is a good word.
Lots of stuff going on. Keeping this straight to the point as much as possible. Nothing extra –just the point:
verb |rēˈkap| (recaps, recapping, recapped) [ with obj. ]
state again as a summary; recapitulate: a way of recapping the story so far | [ no obj. ] : to recap, it’s been a year full of ups and downs.
noun |ˈrēˌkap|a summary of what has been said; a recapitulation: a quick recap of the idea and its main advantages.
A little background for those that don’t know. . .
I arrived in this program from a somewhat diverse educational background in graphic design, photography, fine art and Women and Gender Studies. One of my goals for grad school (all of us most likely) was to figure out my voice and what I wanted to pursue as an artist. Coming from different areas sometimes it’s easy to get lost. I could almost stop right now and label my work as being, “In a confused-infancy state” and end the blog post here. There is more to it than that I think; I’m working on the language which feels like the slowest process in the world!
What I’ve been doing, contemplating and thinking about:
Looking at a lot of artists. Drawing with a sewing machine. Trying to find my voice, figuring out how my background relates to who I am as an “artist”and being confident in that. Keeping a journal. Politics. Environmental Issues. Appalachia. Moral issues. Not sleeping. Thinking about ideas I had when I first came into the program here at CCAD; experimentation, layering and exploring mediums and materials.
It’s hard to talk about my work in terms of the solid content because it is not refined or finished yet. I need to make and then move through these hard questions one by one. I have been working with repetitive line, form and this act of mark making and creating. Organic forms. What feels right to me at this moment is to continue to work as much as possible and as I’m working taking the time to step back and ask myself those hard questions. I realize there are many disadvantages to working this way however, this is the only way that I can think clearly and figure out the answers at this point. Last semester I tried to push things along to fast and I ended up getting caught up and distracted. Thinking of how I usually do things, I usually end up making way more mistakes and taking unnecessary paths until I end up on the right one. It would have been nice to enter the first semester of grad school with more things figured out —The answer is found in the previous sentence, which means: I tend to do things backwards and make many mistakes.
What I’ve been working on this semester so far:
My original project has taken some turns. Surprise. I wanted to push the use of technology in my work however, I have been really caught up (no pun intended) with sewing. Which is technology, really. Pushing machines to do things they are not really intended for is interesting. I have been fighting with my machine for the first part of the semester. The results are kind of funny to me. Poking fun at myself and calling it “Domestic Frustration” at first but I started to enjoy the therapeutic nature of sewing a line. Which kinda makes sense thinking of how the line drawings I’ve previously made are very much a form of therapy. With that said I am working on a piece where I will be using the laser cutter–eventually.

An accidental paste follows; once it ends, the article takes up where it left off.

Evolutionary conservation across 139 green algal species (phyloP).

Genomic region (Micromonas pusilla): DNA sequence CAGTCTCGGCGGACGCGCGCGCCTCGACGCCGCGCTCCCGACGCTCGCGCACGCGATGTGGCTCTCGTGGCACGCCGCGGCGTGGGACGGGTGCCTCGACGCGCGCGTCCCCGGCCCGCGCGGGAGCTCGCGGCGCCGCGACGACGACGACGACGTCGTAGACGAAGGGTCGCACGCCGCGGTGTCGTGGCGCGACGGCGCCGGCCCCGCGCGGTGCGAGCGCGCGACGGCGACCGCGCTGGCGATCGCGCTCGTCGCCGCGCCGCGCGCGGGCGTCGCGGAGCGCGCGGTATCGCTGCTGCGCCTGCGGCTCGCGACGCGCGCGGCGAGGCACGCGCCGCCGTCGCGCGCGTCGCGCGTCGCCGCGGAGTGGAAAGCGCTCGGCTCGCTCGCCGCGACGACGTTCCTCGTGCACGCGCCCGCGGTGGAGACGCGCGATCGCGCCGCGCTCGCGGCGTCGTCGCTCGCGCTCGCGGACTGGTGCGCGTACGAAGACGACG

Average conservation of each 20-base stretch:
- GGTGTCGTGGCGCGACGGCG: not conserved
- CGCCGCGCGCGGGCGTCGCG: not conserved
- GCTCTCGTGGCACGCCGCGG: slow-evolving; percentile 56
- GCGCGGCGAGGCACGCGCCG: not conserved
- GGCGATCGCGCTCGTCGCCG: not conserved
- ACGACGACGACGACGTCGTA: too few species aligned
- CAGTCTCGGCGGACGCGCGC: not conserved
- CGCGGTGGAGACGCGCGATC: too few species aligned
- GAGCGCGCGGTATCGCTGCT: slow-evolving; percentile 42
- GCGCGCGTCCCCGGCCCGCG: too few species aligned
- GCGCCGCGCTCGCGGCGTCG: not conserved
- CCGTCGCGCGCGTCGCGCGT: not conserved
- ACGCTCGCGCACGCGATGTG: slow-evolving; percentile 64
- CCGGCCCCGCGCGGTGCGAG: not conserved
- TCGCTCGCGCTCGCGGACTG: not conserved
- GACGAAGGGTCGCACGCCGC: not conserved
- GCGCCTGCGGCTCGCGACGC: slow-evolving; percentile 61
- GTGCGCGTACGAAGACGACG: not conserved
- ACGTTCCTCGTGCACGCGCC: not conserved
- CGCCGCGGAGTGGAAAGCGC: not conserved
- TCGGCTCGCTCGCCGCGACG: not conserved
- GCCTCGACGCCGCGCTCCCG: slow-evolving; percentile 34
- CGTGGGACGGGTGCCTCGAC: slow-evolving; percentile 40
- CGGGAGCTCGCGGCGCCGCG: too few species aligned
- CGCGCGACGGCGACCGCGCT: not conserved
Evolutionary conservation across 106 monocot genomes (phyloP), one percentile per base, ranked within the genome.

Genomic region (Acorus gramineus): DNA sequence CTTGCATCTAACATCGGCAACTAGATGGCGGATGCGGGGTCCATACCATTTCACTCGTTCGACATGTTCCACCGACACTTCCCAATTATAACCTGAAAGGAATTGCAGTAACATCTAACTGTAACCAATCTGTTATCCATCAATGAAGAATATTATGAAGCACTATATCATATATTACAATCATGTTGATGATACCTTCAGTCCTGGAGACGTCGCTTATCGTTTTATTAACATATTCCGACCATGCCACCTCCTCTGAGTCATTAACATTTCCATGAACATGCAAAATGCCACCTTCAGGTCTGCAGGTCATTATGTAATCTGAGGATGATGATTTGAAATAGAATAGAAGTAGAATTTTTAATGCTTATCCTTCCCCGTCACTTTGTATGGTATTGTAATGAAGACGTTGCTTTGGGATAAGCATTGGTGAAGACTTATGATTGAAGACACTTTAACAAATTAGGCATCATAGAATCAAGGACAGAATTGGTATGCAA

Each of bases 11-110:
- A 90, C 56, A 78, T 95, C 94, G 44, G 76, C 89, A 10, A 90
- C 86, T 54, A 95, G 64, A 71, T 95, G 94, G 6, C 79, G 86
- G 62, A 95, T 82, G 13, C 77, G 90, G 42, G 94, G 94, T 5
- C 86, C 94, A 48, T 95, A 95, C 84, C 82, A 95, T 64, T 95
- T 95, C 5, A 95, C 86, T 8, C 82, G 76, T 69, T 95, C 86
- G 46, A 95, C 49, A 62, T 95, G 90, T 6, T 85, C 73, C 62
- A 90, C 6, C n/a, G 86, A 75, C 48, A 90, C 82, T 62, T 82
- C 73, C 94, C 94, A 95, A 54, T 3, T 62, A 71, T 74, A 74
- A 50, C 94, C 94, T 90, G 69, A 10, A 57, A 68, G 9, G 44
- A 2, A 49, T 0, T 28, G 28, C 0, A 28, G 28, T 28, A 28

Sewing relates to so many things. . . it also goes back to my appalachian roots. Just not quite making a beautiful quilt like my grandmother would have— but a crazy-frantic “thing” that somehow relates.
Instead of working within a contained fine line I have been making these crazy, absurd line gestures on any material I can find such as vellum, bristol, photo paper, scrap fabric, etc. . . Most of the fabric I have been using was given to me by my mother in law. With the exception of one large piece that I am working on. I bought a nice piece of cotton fabric and it really does make a difference with how the quality of the line work appears. However, it is all interesting to me. I have been learning how the machine works, how I can push it and what I can do with it. I took Carmen’s advice and bought a free-form foot for my machine and it made all the difference! (thank you!) I have spent so many hours fighting with this thing that I started to feel how some of the line work looks—crazy. Now, I have a decent handle over how to move material through the machine and controlling it or not controlling it, stitch settings and everything else. It is to be noted that I can thread my machine in seconds and fix problems like jumbled bobbin thread quickly! Woo-hoo!
More images of the process soon. . .